US January inflation preview: further slowdown in price growth keeps rate cut hopes alive
This month’s consumer price inflation (CPI) is expected to show a further slowing of inflation pressures, but a March rate cut is still very unlikely.
Price growth to slow
Consumer price inflation (CPI) is projected to slow in January when the data is released on 13 February, bolstering the Federal Reserve's (Fed) view that cuts will happen this year, though it is unlikely to do much for hopes of a March rate cut.
The headline CPI rate (year-over-year) is expected to dip below 3% for the first time in nearly three years (since March 2021). Most of that deceleration should come from retreating energy prices and a further slide in food inflation.
Home rents drive core inflation
Core CPI, excluding food and energy, is expected at 3.8% year-over-year in January, down slightly from December's 3.9%. But a disproportionate share of that increase still stems from higher home rents. Shelter cost growth will keep slowing as lower market rents gradually pass through into leases. Price increases for goods have fallen back to around zero, as the impact of severe global supply chain strains earlier continues to ease.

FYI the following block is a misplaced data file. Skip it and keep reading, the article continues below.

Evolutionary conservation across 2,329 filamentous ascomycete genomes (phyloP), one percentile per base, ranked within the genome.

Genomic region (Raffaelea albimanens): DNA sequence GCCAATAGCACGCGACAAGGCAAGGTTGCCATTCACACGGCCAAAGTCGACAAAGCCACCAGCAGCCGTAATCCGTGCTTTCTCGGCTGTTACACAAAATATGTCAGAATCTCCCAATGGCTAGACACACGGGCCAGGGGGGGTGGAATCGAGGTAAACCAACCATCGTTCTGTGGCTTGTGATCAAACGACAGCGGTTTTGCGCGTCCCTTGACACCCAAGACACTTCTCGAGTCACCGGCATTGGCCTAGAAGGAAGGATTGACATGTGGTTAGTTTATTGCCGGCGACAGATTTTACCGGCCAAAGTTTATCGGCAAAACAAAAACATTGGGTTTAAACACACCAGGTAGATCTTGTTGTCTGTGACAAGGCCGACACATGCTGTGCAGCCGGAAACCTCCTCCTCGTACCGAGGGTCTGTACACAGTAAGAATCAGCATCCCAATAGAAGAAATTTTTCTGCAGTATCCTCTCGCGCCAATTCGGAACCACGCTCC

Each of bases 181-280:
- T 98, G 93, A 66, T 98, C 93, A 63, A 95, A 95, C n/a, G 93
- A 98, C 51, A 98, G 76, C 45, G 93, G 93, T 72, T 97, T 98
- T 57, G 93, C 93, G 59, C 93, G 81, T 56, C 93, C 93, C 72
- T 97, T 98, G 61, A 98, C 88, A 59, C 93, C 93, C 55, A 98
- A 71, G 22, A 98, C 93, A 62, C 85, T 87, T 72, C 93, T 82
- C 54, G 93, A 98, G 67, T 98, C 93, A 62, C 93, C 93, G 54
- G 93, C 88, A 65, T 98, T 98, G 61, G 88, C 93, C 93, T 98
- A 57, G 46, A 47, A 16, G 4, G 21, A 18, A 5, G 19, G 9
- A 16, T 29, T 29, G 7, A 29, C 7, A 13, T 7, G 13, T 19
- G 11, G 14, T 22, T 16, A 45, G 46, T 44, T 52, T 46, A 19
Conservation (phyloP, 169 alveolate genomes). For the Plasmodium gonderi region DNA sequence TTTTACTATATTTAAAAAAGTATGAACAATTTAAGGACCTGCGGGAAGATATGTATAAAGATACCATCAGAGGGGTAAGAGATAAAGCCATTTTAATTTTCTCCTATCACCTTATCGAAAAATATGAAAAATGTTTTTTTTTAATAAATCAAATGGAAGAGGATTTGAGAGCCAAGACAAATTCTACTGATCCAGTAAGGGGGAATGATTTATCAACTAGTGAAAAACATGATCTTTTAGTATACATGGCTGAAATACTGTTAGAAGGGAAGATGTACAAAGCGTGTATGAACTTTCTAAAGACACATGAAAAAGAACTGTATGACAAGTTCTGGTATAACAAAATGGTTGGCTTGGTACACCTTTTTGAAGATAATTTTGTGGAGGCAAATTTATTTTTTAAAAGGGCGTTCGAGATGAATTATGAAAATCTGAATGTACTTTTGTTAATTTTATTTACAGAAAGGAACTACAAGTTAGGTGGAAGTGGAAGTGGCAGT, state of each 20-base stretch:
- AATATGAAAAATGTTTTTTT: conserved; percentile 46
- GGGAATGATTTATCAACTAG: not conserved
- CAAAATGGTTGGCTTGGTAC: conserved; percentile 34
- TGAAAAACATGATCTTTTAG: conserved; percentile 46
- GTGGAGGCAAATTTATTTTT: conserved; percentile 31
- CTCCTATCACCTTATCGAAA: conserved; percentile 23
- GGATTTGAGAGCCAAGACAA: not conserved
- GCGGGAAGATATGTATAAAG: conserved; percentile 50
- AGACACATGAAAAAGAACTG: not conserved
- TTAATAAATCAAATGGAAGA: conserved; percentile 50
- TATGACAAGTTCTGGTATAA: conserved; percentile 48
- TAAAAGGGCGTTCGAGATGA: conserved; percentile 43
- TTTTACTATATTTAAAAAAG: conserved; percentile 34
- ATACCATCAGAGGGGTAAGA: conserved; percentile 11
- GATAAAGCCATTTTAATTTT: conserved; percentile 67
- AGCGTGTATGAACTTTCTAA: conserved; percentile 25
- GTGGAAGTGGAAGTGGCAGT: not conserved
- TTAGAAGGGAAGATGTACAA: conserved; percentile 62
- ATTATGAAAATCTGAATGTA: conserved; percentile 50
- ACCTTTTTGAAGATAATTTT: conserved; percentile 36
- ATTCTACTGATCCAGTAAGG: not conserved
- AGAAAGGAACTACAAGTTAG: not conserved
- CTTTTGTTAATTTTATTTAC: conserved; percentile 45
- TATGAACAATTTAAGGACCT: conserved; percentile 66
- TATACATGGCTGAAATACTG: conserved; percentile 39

Markets are no longer expecting any action from the Fed in March, and even weaker inflation is unlikely to push the chance of a March cut much higher. The CME Fed Watch tool shows just a 15% chance of a March cut, down from 77% a month ago:
In January, the CPI report is expected to show a moderation in inflation, which could instil confidence among economists. The decline in energy prices and a slowdown in food inflation are likely to contribute to a reduction in the overall inflation rate. However, the persistently high rent increases may prevent a significant drop in the "core" CPI, which excludes food and energy. Core inflation measures are important indicators for policymakers as they provide insights into future price trends.
The upcoming inflation data will be crucial for financial markets, as they hope for relief from the Fed's benchmark interest rate, which has remained at a 23-year high since July. The Fed's rate hikes, initiated in March 2022, were aimed at curbing inflation but led to interest rates on various loans reaching multi-decade highs.
Market participants are eagerly looking for signs of a substantial slowdown in inflation to bolster expectations that the Fed might pause or even reverse some of its aggressive tightening measures. If there is more evidence indicating that underlying price pressures are easing, it could reassure investors that the central bank will not need to maintain restrictive interest rates for as long as previously anticipated.
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